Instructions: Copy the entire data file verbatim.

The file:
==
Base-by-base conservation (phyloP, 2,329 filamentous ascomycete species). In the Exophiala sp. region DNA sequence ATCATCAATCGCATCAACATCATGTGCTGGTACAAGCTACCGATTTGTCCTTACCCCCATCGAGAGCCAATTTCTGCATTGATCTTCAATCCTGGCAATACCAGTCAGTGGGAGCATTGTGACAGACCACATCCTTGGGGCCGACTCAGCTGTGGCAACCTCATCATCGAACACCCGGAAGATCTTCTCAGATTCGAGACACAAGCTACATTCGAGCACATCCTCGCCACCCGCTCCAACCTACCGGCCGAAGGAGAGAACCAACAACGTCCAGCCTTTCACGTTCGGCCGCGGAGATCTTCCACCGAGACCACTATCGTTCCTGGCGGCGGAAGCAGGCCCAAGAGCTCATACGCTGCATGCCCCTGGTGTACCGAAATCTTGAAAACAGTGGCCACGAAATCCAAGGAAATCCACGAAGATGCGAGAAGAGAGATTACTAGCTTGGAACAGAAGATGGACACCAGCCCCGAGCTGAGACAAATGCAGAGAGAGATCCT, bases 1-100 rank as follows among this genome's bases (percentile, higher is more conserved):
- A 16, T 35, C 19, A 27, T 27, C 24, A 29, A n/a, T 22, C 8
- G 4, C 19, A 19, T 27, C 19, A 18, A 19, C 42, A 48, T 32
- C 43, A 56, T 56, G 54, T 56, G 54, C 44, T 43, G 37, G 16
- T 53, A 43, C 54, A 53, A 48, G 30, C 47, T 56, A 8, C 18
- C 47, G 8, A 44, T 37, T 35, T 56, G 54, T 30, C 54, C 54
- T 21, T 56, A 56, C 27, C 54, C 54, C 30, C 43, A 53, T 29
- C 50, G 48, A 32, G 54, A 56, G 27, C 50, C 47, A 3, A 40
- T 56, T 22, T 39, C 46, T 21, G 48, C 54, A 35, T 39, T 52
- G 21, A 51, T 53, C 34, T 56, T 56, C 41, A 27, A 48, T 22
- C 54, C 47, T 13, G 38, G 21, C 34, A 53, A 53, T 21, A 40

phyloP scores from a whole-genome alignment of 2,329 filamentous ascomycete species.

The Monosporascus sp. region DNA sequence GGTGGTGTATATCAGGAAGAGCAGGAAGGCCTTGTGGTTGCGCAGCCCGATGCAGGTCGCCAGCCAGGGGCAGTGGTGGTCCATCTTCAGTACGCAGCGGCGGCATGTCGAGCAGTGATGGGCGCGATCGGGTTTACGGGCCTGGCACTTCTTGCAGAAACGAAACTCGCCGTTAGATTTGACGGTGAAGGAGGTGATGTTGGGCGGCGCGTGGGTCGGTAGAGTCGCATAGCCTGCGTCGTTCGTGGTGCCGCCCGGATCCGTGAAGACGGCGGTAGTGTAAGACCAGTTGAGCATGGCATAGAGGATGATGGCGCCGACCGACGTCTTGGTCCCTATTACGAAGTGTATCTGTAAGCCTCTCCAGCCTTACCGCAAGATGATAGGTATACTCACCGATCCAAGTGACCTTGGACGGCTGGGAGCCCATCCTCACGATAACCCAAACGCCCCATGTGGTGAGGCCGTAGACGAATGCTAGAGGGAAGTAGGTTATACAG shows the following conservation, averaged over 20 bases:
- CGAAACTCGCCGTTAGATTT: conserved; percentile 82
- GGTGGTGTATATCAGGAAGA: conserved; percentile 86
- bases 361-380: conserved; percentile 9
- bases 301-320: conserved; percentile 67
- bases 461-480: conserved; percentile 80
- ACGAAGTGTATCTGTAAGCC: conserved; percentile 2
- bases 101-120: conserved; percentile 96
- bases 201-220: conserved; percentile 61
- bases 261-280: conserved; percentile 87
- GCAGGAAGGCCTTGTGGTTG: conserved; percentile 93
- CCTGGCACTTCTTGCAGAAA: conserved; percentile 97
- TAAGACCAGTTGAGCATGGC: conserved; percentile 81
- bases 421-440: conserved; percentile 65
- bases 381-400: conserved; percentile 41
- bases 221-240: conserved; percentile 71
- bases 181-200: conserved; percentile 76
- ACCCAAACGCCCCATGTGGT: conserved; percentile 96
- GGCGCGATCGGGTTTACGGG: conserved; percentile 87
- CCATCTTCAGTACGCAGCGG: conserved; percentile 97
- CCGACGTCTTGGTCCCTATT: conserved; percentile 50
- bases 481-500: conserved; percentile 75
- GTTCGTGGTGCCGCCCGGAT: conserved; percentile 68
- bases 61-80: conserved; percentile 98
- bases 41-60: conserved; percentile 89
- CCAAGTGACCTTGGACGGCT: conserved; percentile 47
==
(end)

Base-by-base conservation (phyloP, 2,329 filamentous ascomycete species). In the Exophiala sp. region DNA sequence ATCATCAATCGCATCAACATCATGTGCTGGTACAAGCTACCGATTTGTCCTTACCCCCATCGAGAGCCAATTTCTGCATTGATCTTCAATCCTGGCAATACCAGTCAGTGGGAGCATTGTGACAGACCACATCCTTGGGGCCGACTCAGCTGTGGCAACCTCATCATCGAACACCCGGAAGATCTTCTCAGATTCGAGACACAAGCTACATTCGAGCACATCCTCGCCACCCGCTCCAACCTACCGGCCGAAGGAGAGAACCAACAACGTCCAGCCTTTCACGTTCGGCCGCGGAGATCTTCCACCGAGACCACTATCGTTCCTGGCGGCGGAAGCAGGCCCAAGAGCTCATACGCTGCATGCCCCTGGTGTACCGAAATCTTGAAAACAGTGGCCACGAAATCCAAGGAAATCCACGAAGATGCGAGAAGAGAGATTACTAGCTTGGAACAGAAGATGGACACCAGCCCCGAGCTGAGACAAATGCAGAGAGAGATCCT, bases 1-100 rank as follows among this genome's bases (percentile, higher is more conserved):
- A 16, T 35, C 19, A 27, T 27, C 24, A 29, A n/a, T 22, C 8
- G 4, C 19, A 19, T 27, C 19, A 18, A 19, C 42, A 48, T 32
- C 43, A 56, T 56, G 54, T 56, G 54, C 44, T 43, G 37, G 16
- T 53, A 43, C 54, A 53, A 48, G 30, C 47, T 56, A 8, C 18
- C 47, G 8, A 44, T 37, T 35, T 56, G 54, T 30, C 54, C 54
- T 21, T 56, A 56, C 27, C 54, C 54, C 30, C 43, A 53, T 29
- C 50, G 48, A 32, G 54, A 56, G 27, C 50, C 47, A 3, A 40
- T 56, T 22, T 39, C 46, T 21, G 48, C 54, A 35, T 39, T 52
- G 21, A 51, T 53, C 34, T 56, T 56, C 41, A 27, A 48, T 22
- C 54, C 47, T 13, G 38, G 21, C 34, A 53, A 53, T 21, A 40

phyloP scores from a whole-genome alignment of 2,329 filamentous ascomycete species.

The Monosporascus sp. region DNA sequence GGTGGTGTATATCAGGAAGAGCAGGAAGGCCTTGTGGTTGCGCAGCCCGATGCAGGTCGCCAGCCAGGGGCAGTGGTGGTCCATCTTCAGTACGCAGCGGCGGCATGTCGAGCAGTGATGGGCGCGATCGGGTTTACGGGCCTGGCACTTCTTGCAGAAACGAAACTCGCCGTTAGATTTGACGGTGAAGGAGGTGATGTTGGGCGGCGCGTGGGTCGGTAGAGTCGCATAGCCTGCGTCGTTCGTGGTGCCGCCCGGATCCGTGAAGACGGCGGTAGTGTAAGACCAGTTGAGCATGGCATAGAGGATGATGGCGCCGACCGACGTCTTGGTCCCTATTACGAAGTGTATCTGTAAGCCTCTCCAGCCTTACCGCAAGATGATAGGTATACTCACCGATCCAAGTGACCTTGGACGGCTGGGAGCCCATCCTCACGATAACCCAAACGCCCCATGTGGTGAGGCCGTAGACGAATGCTAGAGGGAAGTAGGTTATACAG shows the following conservation, averaged over 20 bases:
- CGAAACTCGCCGTTAGATTT: conserved; percentile 82
- GGTGGTGTATATCAGGAAGA: conserved; percentile 86
- bases 361-380: conserved; percentile 9
- bases 301-320: conserved; percentile 67
- bases 461-480: conserved; percentile 80
- ACGAAGTGTATCTGTAAGCC: conserved; percentile 2
- bases 101-120: conserved; percentile 96
- bases 201-220: conserved; percentile 61
- bases 261-280: conserved; percentile 87
- GCAGGAAGGCCTTGTGGTTG: conserved; percentile 93
- CCTGGCACTTCTTGCAGAAA: conserved; percentile 97
- TAAGACCAGTTGAGCATGGC: conserved; percentile 81
- bases 421-440: conserved; percentile 65
- bases 381-400: conserved; percentile 41
- bases 221-240: conserved; percentile 71
- bases 181-200: conserved; percentile 76
- ACCCAAACGCCCCATGTGGT: conserved; percentile 96
- GGCGCGATCGGGTTTACGGG: conserved; percentile 87
- CCATCTTCAGTACGCAGCGG: conserved; percentile 97
- CCGACGTCTTGGTCCCTATT: conserved; percentile 50
- bases 481-500: conserved; percentile 75
- GTTCGTGGTGCCGCCCGGAT: conserved; percentile 68
- bases 61-80: conserved; percentile 98
- bases 41-60: conserved; percentile 89
- CCAAGTGACCTTGGACGGCT: conserved; percentile 47